Jadon Sancho: Borussia Dortmund's ex-Man City winger living the 'dream

25Feb 2018
The Guardian Reporter
Guardian On Sunday
Jadon Sancho: Borussia Dortmund's ex-Man City winger living the 'dream

It takes an incredible amount of belief and bravery to turn your back on Manchester City and manager Pep Guardiola when you are just 17.

Jadon Sancho has made six Bundesliga appearances this season - three starts - and provided one assist

Last summer, Jadon Sancho did exactly that.

City were extremely keen to keep the hugely talented English forward but Sancho - concerned about his first-team prospects - signed for German side Borussia Dortmund for a reported £8m on 31 August.

Since then, he has won an Under-17 World Cup with England, become friends with Pierre-Emerick Aubameyang and started to make an impact in the Bundesliga.

Earlier this week I sat down with him for his first major interview since he left the Premier League and encountered a polite, personable, softly spoken young man.

However, more than anything else, what shone through was Sancho's fierce determination to succeed.

Sancho had the chance to join Barcelona and Real Madrid when he left City in August.

Instead he opted for Dortmund - the club where Liverpool boss Jurgen Klopp became famous, where Matthias Sammer won the Champions League and the Ballon d'Or. They play their home games at the magnificent Westfalenstadion, in front of the legendary 25,000-capacity 'yellow wall' at the south end of the ground.

Sancho has been given the number seven shirt, previously worn by Ousmane Dembele before he was sold to Barcelona for £135.5m last August. Most importantly, he has been given a chance.

From the resumption after the winter break in mid-January until he suffered the ankle injury that will keep him out for another fortnight, Sancho played in four successive games, starting three.

The reaction, from fans and management, was overwhelmingly positive.

Sancho is yet to score but he created a crucial goal for Shinji Kagawa in a 1-1 draw at Hertha Berlin and impressed with his dribbling and desire to get on the ball. He was named the Bundesliga's rookie of the month for January.

"To play for the first team, in front of the yellow wall, is a dream come true," Sancho told BBC Sport.

"I would have taken any number but getting seven was a big boost to my confidence. It doesn't faze me. It is about coming here and proving myself. That is why I am here."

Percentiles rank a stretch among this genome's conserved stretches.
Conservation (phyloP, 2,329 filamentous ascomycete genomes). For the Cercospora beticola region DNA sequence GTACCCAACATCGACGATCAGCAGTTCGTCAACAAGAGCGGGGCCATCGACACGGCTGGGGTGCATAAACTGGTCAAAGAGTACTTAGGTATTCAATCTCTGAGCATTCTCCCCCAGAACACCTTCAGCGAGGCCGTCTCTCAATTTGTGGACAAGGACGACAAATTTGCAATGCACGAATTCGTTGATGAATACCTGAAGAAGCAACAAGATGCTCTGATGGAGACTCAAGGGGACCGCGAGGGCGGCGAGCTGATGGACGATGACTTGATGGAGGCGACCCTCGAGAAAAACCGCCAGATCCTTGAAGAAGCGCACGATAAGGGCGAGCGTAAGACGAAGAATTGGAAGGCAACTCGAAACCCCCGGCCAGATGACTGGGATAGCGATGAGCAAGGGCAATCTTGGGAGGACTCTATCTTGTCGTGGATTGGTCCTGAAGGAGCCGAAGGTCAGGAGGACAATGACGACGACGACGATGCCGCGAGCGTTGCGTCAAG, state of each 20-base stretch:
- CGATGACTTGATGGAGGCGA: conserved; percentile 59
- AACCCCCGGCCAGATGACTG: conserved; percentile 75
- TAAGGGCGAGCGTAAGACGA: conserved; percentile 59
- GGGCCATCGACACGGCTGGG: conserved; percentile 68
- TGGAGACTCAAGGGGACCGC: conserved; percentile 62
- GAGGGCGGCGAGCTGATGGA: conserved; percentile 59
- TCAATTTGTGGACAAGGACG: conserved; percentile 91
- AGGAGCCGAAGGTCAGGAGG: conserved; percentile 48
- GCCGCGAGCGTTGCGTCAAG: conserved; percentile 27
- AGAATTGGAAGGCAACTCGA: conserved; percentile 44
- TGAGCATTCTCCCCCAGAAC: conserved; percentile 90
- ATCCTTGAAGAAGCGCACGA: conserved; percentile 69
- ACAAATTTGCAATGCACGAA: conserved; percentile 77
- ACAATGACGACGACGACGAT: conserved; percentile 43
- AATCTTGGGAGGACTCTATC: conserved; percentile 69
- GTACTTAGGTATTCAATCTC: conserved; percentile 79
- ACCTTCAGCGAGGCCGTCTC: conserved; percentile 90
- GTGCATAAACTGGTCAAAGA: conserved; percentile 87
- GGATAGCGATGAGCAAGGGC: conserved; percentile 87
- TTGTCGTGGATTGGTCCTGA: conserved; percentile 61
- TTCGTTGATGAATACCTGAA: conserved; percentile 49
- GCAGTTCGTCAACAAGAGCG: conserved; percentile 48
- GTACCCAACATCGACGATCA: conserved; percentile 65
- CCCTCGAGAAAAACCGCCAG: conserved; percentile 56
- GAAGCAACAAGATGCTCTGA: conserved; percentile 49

Speak to senior people at Manchester City and they will say Sancho was listening to the wrong advice when he turned his back on a very lucrative contract. City signed him from Watford as a 14-year-old and he played in the same teams as Phil Foden and Brahim Diaz, who have both gone on to appear in City's first team this season.

Others who have worked closely with Sancho have defended his support network, insisting they always act in the teenager's best interests and have immense belief in him.

Sancho does not want to discuss why he left City but is keen to stress the importance of the people around him.

"It is good to have the support I have," said Sancho. "I am blessed that I have family around me wishing me good things."

It is clear his family are strong influences in Sancho's life. His dad lives with him in Dortmund and although he badly misses his mum's cooking, Sancho is learning German and showing the focus and determination that has already taken him on an extraordinary footballing journey.

Sancho has referred to the area where he grew up, in the south London district of Kennington, as "the hood".

It is a place he owes a lot to, and where he first started kicking a ball with his friends.

But Sancho accepts that if he had remained there, his situation might be very different.

"Life would not have been too good for me because there were a lot of bad people," he said. "I just wanted to get away. What might have happened if I hadn't is with me all the time."

Sancho was spotted by Watford at the age of seven and two years later registered with them as a player. For three years after that, he travelled three times a week from home to Watford and back, for training and games.

In theory, going the quickest route straight through the centre of London, it is a round trip of about 45 miles and takes two hours. But after school, moving into rush hour, the journey could easily take twice that.

"It is a massive commitment," said Watford's head of academy Chris McGuane.

"We still want them to be kids. We don't want them to spend all their time in a car, eating in the car. That is why we board some of them them at Harefield." AGENCIES